Headaches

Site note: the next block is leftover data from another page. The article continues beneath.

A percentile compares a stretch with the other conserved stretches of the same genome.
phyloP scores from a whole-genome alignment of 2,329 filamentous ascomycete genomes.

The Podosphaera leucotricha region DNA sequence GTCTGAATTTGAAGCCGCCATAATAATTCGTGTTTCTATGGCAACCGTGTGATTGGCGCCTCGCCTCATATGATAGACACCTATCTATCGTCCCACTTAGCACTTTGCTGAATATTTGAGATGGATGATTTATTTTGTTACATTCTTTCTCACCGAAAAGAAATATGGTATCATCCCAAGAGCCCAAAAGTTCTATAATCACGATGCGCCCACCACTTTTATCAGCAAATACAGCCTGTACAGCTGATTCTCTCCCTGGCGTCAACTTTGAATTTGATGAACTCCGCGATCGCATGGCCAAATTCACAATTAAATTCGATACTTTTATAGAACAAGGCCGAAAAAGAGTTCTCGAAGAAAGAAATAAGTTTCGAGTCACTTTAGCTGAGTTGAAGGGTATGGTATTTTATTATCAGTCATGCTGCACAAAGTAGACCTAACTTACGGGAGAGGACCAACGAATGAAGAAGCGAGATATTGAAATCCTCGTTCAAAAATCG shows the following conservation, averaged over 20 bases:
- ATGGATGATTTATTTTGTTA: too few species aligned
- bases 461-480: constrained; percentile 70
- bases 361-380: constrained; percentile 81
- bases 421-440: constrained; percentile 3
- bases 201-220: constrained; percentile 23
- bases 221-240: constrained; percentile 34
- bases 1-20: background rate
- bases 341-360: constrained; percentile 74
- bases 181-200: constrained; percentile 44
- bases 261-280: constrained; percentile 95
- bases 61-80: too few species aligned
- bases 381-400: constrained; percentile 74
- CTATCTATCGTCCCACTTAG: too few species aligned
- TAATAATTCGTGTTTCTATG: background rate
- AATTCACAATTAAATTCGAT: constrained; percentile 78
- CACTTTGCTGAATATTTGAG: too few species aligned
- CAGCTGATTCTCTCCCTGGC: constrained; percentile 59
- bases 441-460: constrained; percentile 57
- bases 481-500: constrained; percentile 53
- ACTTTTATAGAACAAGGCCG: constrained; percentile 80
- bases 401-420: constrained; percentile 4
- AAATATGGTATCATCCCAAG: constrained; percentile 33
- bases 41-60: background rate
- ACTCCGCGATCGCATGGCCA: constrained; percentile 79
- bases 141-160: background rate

There are many types of headaches, and many different causes. What they all have in common is the disruption they can cause in your day, mood, and ability to function normally. While many headaches are multifactoral, muscular tension is very often a significant contributing factor. Most commonly, facial pain and temporal headaches (like the one pictured to the left) are due to muscle tension in the group of muscles known as the Muscles of Mastication. "Mastication" is the scientific word for "chewing". The muscles that close and open your mouth are designed to function in harmony with the shape and position of your teeth and the jaw joints. When this is the case, the muscles remain relaxed and pain free. But when there is disharmony between the joints and the teeth, the muscles have to work overtime to be sure your teeth to come together safely every time. The lower jaw is a horseshoe shaped bone with rounded, ball shaped ends that fit into corresponding sockets in the base of your skull, just in front of your ears. If you place your fingers there, you can feel the movement of the joint as you open and close. When you open, the ends rotate in the socket. As you open wider, they also slide down and forward along the very slippery surface of the socket. This complex movement allows for a greater range of motion. Ideally, as the muscles then lift your lower jaw up to meet the upper jaw, they also pull the ends of the lower jaw back up the slope and all the way up into the socket. This happens every time you close your mouth unless something gets in the way of allowing all your teeth to come together with the joint in this position. If you teeth are not aligned perfectly, you may only hit on one spot as you close. To prevent damaging that single contact point, your jaw will automatically shift down and forward to allow as many teeth as possible to come together in unison. There is one relatively small muscle responsible for shifting your jaw forward and down the slope as all the large closing muscles fight against it.  This tug of war has consequences. The end result of this disharmony depends on the weakest link in the chain. Some people wear down or break their teeth in an attempt to grind them into harmony with the fully seated joint. Others get loose teeth, as they simply move out of the way as the jaws come together. Often, headaches are the result as these overworked muscles fatigue and spasm. The pain in the chewing muscles that attach your forehead, cheekbones, and temples to your lower jaw is how many of us experience headaches. It has been our repeated experience that we are often able to significantly decrease the frequency, intensity and duration of our patients' headaches by balancing their bite so that they can realize occlusal harmony, and their muscles can rest.